Purpose: The golf swing is a complex whole-body motion for which a proximal-to-distal transfer of the segmental angular velocities from the pelvis to the club is believed to be optimal for maximizing the club head linear velocity. However, previous experimental results about such timing (or kinematic sequence) are contradictory. Nevertheless, methods that were used in these studies differed significantly, in particular, those regarding the component of the angular velocity vector selected for the identification of the kinematic sequence. Hence, the aim of this study was to investigate the effect of angular velocity vector component selection on the identified kinematic sequence.
Methods: Thirteen golfers participated in this study and performed driver swings in a motion capture laboratory. Seven methods based on different component selection of segmental angular velocities (vector norm, component normal-to-sagittal, frontal, transversal and swing planes, segment longitudinal component and a method mixing longitudinal and swing plane components) were tested.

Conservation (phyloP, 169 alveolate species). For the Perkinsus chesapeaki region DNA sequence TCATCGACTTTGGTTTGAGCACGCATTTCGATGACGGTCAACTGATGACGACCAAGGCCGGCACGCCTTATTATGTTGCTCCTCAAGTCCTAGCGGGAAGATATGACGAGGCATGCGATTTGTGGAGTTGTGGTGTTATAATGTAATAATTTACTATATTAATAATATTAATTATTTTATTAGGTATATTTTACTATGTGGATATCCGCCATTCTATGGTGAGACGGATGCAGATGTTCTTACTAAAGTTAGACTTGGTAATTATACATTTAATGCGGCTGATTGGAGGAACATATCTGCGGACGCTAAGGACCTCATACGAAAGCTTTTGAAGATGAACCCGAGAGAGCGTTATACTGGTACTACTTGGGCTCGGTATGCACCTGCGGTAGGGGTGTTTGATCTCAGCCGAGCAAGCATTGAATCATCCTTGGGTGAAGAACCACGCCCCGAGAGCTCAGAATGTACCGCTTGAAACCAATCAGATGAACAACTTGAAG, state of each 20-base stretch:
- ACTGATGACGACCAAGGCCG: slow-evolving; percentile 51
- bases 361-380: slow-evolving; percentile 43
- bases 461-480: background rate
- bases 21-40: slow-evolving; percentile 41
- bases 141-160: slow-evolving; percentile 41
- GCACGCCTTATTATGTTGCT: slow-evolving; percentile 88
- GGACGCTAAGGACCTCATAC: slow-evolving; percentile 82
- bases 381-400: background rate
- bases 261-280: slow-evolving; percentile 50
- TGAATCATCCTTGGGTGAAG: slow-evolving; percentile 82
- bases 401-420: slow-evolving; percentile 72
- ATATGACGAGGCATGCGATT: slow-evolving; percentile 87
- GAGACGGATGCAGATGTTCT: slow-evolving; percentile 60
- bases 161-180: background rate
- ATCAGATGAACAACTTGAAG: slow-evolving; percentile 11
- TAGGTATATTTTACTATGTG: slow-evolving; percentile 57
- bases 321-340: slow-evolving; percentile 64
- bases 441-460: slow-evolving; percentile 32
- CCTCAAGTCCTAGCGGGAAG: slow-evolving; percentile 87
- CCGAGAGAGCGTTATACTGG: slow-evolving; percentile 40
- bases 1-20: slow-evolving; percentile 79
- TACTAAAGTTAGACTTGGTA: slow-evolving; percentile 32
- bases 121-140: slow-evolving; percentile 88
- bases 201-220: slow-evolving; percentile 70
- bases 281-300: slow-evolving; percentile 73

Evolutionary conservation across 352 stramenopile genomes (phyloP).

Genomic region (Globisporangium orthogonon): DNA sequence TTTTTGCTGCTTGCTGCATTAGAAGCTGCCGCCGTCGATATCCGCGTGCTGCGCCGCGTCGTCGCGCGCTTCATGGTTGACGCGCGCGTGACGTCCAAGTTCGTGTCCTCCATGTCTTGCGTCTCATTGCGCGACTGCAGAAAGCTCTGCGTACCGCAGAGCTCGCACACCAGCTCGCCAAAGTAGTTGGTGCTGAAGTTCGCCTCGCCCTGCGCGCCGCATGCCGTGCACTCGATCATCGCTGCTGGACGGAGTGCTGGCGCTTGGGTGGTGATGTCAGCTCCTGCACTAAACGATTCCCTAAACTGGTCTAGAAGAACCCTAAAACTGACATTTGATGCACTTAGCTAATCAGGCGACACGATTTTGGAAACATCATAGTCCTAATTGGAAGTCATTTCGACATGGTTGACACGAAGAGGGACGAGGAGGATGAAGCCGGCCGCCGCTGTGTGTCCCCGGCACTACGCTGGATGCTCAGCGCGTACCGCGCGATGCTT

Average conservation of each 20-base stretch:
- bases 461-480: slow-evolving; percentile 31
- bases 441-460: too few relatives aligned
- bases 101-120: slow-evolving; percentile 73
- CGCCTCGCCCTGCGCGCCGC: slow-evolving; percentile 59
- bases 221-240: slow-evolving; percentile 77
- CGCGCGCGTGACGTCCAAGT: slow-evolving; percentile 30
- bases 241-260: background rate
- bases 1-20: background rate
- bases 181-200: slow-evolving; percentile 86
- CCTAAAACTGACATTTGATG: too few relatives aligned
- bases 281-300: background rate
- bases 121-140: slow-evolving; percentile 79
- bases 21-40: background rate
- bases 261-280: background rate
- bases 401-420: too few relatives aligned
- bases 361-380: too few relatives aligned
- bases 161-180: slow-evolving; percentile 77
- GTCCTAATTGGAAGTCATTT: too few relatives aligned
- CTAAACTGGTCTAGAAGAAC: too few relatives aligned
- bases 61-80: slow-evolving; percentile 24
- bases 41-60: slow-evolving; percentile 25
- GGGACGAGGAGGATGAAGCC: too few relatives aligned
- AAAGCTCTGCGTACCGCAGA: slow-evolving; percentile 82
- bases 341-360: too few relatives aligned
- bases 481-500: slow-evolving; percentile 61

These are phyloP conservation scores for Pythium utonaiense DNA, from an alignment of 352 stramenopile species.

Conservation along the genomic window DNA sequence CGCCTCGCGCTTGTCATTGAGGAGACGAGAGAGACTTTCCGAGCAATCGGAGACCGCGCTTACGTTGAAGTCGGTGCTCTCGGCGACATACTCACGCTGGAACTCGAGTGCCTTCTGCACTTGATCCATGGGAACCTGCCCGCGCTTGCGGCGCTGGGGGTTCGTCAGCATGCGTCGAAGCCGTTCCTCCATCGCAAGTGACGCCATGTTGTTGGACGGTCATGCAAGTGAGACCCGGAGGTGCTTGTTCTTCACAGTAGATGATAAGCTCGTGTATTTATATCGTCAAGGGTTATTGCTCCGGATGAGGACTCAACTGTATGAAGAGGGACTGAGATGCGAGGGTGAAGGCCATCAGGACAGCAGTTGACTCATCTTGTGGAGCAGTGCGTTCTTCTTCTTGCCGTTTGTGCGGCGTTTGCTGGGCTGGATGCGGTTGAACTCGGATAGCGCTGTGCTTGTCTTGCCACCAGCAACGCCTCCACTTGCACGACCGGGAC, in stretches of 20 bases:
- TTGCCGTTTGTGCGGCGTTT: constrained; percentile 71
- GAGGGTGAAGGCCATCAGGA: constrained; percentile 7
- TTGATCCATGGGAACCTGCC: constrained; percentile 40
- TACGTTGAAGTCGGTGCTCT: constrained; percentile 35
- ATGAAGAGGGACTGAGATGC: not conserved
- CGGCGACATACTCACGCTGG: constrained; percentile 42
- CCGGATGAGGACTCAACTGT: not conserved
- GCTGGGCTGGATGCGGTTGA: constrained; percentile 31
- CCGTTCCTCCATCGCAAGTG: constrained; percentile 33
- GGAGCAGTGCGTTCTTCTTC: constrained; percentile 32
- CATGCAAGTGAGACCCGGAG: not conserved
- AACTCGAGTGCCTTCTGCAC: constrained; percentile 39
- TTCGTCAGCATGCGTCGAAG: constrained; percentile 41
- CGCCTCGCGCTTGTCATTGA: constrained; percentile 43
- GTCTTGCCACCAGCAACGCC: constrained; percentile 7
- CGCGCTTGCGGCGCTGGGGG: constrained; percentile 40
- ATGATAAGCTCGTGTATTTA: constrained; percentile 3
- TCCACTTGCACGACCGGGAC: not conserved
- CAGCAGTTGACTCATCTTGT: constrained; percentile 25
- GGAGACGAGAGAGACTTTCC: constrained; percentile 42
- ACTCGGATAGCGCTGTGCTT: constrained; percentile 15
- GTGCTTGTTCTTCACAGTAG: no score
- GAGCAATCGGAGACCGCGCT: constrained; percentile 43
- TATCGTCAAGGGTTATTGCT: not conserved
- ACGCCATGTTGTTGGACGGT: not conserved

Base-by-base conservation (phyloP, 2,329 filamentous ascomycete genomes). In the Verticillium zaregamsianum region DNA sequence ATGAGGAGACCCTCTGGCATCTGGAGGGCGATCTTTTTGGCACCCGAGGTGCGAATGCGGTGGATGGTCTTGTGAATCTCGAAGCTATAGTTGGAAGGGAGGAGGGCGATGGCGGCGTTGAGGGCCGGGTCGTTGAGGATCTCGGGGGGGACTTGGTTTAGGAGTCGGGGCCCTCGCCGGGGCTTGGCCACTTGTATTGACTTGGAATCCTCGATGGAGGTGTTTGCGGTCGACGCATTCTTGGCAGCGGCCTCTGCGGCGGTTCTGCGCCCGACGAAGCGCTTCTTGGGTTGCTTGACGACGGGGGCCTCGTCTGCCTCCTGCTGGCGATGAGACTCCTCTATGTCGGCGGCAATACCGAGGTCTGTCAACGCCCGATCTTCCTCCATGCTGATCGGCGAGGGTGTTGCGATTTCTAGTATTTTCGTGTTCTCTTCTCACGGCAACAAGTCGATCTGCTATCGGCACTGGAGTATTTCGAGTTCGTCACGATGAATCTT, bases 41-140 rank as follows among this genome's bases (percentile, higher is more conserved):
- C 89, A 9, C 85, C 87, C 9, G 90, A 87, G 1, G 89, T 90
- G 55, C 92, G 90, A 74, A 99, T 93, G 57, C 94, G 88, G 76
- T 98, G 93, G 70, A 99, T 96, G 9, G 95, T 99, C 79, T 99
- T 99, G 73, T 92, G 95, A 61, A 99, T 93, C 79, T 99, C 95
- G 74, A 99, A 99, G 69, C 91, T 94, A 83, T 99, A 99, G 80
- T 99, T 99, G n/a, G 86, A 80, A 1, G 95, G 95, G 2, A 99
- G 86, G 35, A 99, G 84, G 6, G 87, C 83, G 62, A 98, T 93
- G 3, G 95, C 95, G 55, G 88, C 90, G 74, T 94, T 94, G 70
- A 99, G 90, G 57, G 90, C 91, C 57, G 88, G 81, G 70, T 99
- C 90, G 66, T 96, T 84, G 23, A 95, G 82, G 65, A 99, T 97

Results: Results showed the critical influence of the component chosen to identify the kinematic sequence with almost as many kinematic sequences as the number of tested methods for every golfer.
Conclusion: One method seems to show the strongest correlation to performance but none of them can be assessed as a reference method for the identification of the golf swing kinematic sequence. Regarding the limited time lag between the different peak occurrences and the uncertainty sources of current materials, development of simulation studies would be more suitable to identify the optimal kinematic sequence for the golf swing.